Friday, November 13, 1998 Published at 23:47 GMT
What's in a name?
In the turbulent world of today's Tory Party, is nothing sacred?
First came Ikea chairs on the conference platform, now Britain's very own Grand Old Party is throwing itself headlong into an image rethink that could even end with a new name.
Next week sees the inaugural meeting of the Conservatives' Creative Forum - a team of media-savvy professionals including an unnamed former Radio 1 DJ - whose brief will be to re-brand the Conservative Party.
It's no mean task when you consider what they are up against.
The Tories have always prided themselves on the values of tradition and establishment - words that do not sit well alongside the ideals of radical marketing makeovers.
But these are difficult times for Her Majesty's Opposition. Having last year suffered the worst election defeat of the century, William Hague is going all out to show voters he means business.
His critics, however, say it is nothing more than a hollow revamp. Scratch beneath the surface they say, and nothing has changed.
While a complete name-change has not been ruled out by Mr Hague, a less-controversial option would be to take a leaf out of Labour's book and add a prefix or suffix to the party name. Words such as "modern", "progressive" and "free" have all been mooted.
Torch cast in darkness?
Then there is the question of whether to change the party's "torch of freedom" logo and whether to embellish its colour palette which, at the moment, consists exclusively of regal blue.
The merits of green, turquoise and purple are all expected to be discussed.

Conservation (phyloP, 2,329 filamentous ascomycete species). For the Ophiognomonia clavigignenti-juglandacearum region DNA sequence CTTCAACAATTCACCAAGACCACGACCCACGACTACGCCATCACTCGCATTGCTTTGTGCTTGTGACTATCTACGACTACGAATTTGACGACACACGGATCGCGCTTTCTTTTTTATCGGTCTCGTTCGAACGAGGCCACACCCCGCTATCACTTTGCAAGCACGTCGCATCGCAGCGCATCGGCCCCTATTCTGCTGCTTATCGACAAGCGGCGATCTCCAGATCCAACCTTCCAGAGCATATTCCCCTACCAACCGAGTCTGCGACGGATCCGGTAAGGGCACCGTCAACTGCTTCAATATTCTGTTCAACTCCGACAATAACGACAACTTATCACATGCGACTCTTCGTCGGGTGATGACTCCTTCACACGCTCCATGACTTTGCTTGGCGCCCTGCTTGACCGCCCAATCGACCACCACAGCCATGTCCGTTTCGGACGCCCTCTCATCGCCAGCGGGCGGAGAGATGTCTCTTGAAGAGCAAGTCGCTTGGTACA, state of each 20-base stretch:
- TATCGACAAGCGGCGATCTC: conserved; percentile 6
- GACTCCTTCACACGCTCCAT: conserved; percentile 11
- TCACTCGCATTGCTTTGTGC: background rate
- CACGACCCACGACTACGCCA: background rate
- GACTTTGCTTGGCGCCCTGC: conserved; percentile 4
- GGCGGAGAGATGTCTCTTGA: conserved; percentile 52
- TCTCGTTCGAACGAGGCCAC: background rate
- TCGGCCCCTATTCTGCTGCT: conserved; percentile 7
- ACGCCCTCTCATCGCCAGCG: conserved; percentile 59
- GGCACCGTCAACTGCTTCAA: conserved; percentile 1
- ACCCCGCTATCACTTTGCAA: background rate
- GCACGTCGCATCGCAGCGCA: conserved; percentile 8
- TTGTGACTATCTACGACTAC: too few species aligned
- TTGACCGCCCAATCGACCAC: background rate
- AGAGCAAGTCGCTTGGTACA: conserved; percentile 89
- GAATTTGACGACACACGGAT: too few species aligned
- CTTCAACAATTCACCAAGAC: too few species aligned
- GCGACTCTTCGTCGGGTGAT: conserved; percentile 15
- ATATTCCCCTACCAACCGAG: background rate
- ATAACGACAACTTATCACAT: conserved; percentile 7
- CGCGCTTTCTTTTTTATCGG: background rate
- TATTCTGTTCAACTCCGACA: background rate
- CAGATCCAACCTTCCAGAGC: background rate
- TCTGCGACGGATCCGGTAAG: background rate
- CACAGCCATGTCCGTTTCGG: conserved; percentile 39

However, Paul Morgan, of London-based brand consultants The Brand Development Company, urges caution.
"Clients spend enormous amounts spending finding names for products," says Mr Morgan. "Awareness of the name Conservative is extremely high and you would pay millions for that."
Dropping it for a new "brand name" would be a disaster, he says.
He is less sentimental about the torch logo, which is very "Rule Britannia" and suggests something more modern that promotes the theme of "communication across frontiers". A modem perhaps?
The problem, he says, is that although re-branding can boost a product, it's the "same old Tories" beneath the surface.
He's not alone. Bill Jones, chief executive of Lexis Communications Group, likens a Conservative re-branding to "a fresh coat of paint over a damp wall".
"New Labour was not simply the launch of a new corporate identity, Labour showed it could think differently - it actually had a strategy."
He suspects the Mr Hague and his colleagues are trying to put the cart before the horse - hoping an image change will itself "spur change".
Positive associations exist
David Anderson, of Callcott Anderson Brand Design, also thinks more work has to be done on an underlying change.
Mr Anderson too is against radical change, pointing out that beneath all the scepticism, voters still have positive associations with the party.
"Conservative stands for continuity, dependability, conservatism. To change the name undermines all that," he says.
And he warns the Creative Forum not to abandon the colour blue, which has "associations with heritage, blue blood and Margaret Thatcher's frocks".
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